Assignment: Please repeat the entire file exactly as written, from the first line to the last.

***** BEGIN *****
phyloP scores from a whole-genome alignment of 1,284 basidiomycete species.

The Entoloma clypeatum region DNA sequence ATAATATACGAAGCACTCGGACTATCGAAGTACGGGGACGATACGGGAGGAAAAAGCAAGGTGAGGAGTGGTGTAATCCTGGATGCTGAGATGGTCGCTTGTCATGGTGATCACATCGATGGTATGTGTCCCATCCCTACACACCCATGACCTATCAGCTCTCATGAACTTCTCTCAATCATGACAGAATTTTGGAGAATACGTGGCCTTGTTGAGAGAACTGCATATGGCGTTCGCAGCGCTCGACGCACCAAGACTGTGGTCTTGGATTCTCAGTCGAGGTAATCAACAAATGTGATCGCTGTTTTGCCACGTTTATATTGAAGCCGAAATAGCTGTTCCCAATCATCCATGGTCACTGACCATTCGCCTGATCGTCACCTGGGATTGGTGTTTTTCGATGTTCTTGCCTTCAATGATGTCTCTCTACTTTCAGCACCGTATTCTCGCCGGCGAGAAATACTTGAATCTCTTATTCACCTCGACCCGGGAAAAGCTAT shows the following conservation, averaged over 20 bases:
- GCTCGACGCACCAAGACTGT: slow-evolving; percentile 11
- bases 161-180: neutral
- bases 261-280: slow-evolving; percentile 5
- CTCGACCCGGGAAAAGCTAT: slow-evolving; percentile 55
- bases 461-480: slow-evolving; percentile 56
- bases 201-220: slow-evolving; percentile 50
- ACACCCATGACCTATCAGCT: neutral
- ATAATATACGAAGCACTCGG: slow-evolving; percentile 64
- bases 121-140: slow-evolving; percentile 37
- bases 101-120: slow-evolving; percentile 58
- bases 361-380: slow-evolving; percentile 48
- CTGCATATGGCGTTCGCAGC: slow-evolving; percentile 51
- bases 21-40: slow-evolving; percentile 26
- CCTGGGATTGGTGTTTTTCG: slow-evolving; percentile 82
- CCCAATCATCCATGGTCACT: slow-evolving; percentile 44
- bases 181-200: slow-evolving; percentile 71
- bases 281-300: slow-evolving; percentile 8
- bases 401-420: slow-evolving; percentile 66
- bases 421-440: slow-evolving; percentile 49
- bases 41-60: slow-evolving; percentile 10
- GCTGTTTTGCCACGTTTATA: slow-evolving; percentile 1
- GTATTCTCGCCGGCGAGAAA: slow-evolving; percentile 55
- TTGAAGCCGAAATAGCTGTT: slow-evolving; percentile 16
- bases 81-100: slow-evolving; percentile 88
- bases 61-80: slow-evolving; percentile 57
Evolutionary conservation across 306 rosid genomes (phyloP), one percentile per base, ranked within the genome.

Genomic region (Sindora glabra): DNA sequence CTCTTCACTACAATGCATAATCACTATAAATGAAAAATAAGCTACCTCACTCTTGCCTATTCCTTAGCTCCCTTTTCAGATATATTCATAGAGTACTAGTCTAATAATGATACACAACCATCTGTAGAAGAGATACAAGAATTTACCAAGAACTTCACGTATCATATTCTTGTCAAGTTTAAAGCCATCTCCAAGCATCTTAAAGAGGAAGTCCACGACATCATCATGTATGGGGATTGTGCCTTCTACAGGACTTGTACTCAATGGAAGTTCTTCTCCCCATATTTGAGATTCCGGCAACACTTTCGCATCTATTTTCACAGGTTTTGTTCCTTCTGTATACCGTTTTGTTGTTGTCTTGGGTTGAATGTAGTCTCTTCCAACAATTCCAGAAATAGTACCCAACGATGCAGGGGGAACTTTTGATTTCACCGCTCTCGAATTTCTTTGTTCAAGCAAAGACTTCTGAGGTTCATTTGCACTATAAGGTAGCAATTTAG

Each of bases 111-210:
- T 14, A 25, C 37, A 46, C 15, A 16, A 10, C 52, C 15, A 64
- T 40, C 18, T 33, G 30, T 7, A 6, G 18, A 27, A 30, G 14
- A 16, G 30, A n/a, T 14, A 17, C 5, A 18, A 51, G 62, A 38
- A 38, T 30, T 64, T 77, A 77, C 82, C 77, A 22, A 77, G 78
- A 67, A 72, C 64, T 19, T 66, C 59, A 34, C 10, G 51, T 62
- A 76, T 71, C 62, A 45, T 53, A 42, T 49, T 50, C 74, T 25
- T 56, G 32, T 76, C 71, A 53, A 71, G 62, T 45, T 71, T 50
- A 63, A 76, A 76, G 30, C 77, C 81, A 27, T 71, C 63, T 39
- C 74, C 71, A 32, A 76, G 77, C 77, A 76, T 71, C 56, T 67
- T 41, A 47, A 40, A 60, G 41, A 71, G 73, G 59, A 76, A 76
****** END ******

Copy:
phyloP scores from a whole-genome alignment of 1,284 basidiomycete species.

The Entoloma clypeatum region DNA sequence ATAATATACGAAGCACTCGGACTATCGAAGTACGGGGACGATACGGGAGGAAAAAGCAAGGTGAGGAGTGGTGTAATCCTGGATGCTGAGATGGTCGCTTGTCATGGTGATCACATCGATGGTATGTGTCCCATCCCTACACACCCATGACCTATCAGCTCTCATGAACTTCTCTCAATCATGACAGAATTTTGGAGAATACGTGGCCTTGTTGAGAGAACTGCATATGGCGTTCGCAGCGCTCGACGCACCAAGACTGTGGTCTTGGATTCTCAGTCGAGGTAATCAACAAATGTGATCGCTGTTTTGCCACGTTTATATTGAAGCCGAAATAGCTGTTCCCAATCATCCATGGTCACTGACCATTCGCCTGATCGTCACCTGGGATTGGTGTTTTTCGATGTTCTTGCCTTCAATGATGTCTCTCTACTTTCAGCACCGTATTCTCGCCGGCGAGAAATACTTGAATCTCTTATTCACCTCGACCCGGGAAAAGCTAT shows the following conservation, averaged over 20 bases:
- GCTCGACGCACCAAGACTGT: slow-evolving; percentile 11
- bases 161-180: neutral
- bases 261-280: slow-evolving; percentile 5
- CTCGACCCGGGAAAAGCTAT: slow-evolving; percentile 55
- bases 461-480: slow-evolving; percentile 56
- bases 201-220: slow-evolving; percentile 50
- ACACCCATGACCTATCAGCT: neutral
- ATAATATACGAAGCACTCGG: slow-evolving; percentile 64
- bases 121-140: slow-evolving; percentile 37
- bases 101-120: slow-evolving; percentile 58
- bases 361-380: slow-evolving; percentile 48
- CTGCATATGGCGTTCGCAGC: slow-evolving; percentile 51
- bases 21-40: slow-evolving; percentile 26
- CCTGGGATTGGTGTTTTTCG: slow-evolving; percentile 82
- CCCAATCATCCATGGTCACT: slow-evolving; percentile 44
- bases 181-200: slow-evolving; percentile 71
- bases 281-300: slow-evolving; percentile 8
- bases 401-420: slow-evolving; percentile 66
- bases 421-440: slow-evolving; percentile 49
- bases 41-60: slow-evolving; percentile 10
- GCTGTTTTGCCACGTTTATA: slow-evolving; percentile 1
- GTATTCTCGCCGGCGAGAAA: slow-evolving; percentile 55
- TTGAAGCCGAAATAGCTGTT: slow-evolving; percentile 16
- bases 81-100: slow-evolving; percentile 88
- bases 61-80: slow-evolving; percentile 57
Evolutionary conservation across 306 rosid genomes (phyloP), one percentile per base, ranked within the genome.

Genomic region (Sindora glabra): DNA sequence CTCTTCACTACAATGCATAATCACTATAAATGAAAAATAAGCTACCTCACTCTTGCCTATTCCTTAGCTCCCTTTTCAGATATATTCATAGAGTACTAGTCTAATAATGATACACAACCATCTGTAGAAGAGATACAAGAATTTACCAAGAACTTCACGTATCATATTCTTGTCAAGTTTAAAGCCATCTCCAAGCATCTTAAAGAGGAAGTCCACGACATCATCATGTATGGGGATTGTGCCTTCTACAGGACTTGTACTCAATGGAAGTTCTTCTCCCCATATTTGAGATTCCGGCAACACTTTCGCATCTATTTTCACAGGTTTTGTTCCTTCTGTATACCGTTTTGTTGTTGTCTTGGGTTGAATGTAGTCTCTTCCAACAATTCCAGAAATAGTACCCAACGATGCAGGGGGAACTTTTGATTTCACCGCTCTCGAATTTCTTTGTTCAAGCAAAGACTTCTGAGGTTCATTTGCACTATAAGGTAGCAATTTAG

Each of bases 111-210:
- T 14, A 25, C 37, A 46, C 15, A 16, A 10, C 52, C 15, A 64
- T 40, C 18, T 33, G 30, T 7, A 6, G 18, A 27, A 30, G 14
- A 16, G 30, A n/a, T 14, A 17, C 5, A 18, A 51, G 62, A 38
- A 38, T 30, T 64, T 77, A 77, C 82, C 77, A 22, A 77, G 78
- A 67, A 72, C 64, T 19, T 66, C 59, A 34, C 10, G 51, T 62
- A 76, T 71, C 62, A 45, T 53, A 42, T 49, T 50, C 74, T 25
- T 56, G 32, T 76, C 71, A 53, A 71, G 62, T 45, T 71, T 50
- A 63, A 76, A 76, G 30, C 77, C 81, A 27, T 71, C 63, T 39
- C 74, C 71, A 32, A 76, G 77, C 77, A 76, T 71, C 56, T 67
- T 41, A 47, A 40, A 60, G 41, A 71, G 73, G 59, A 76, A 76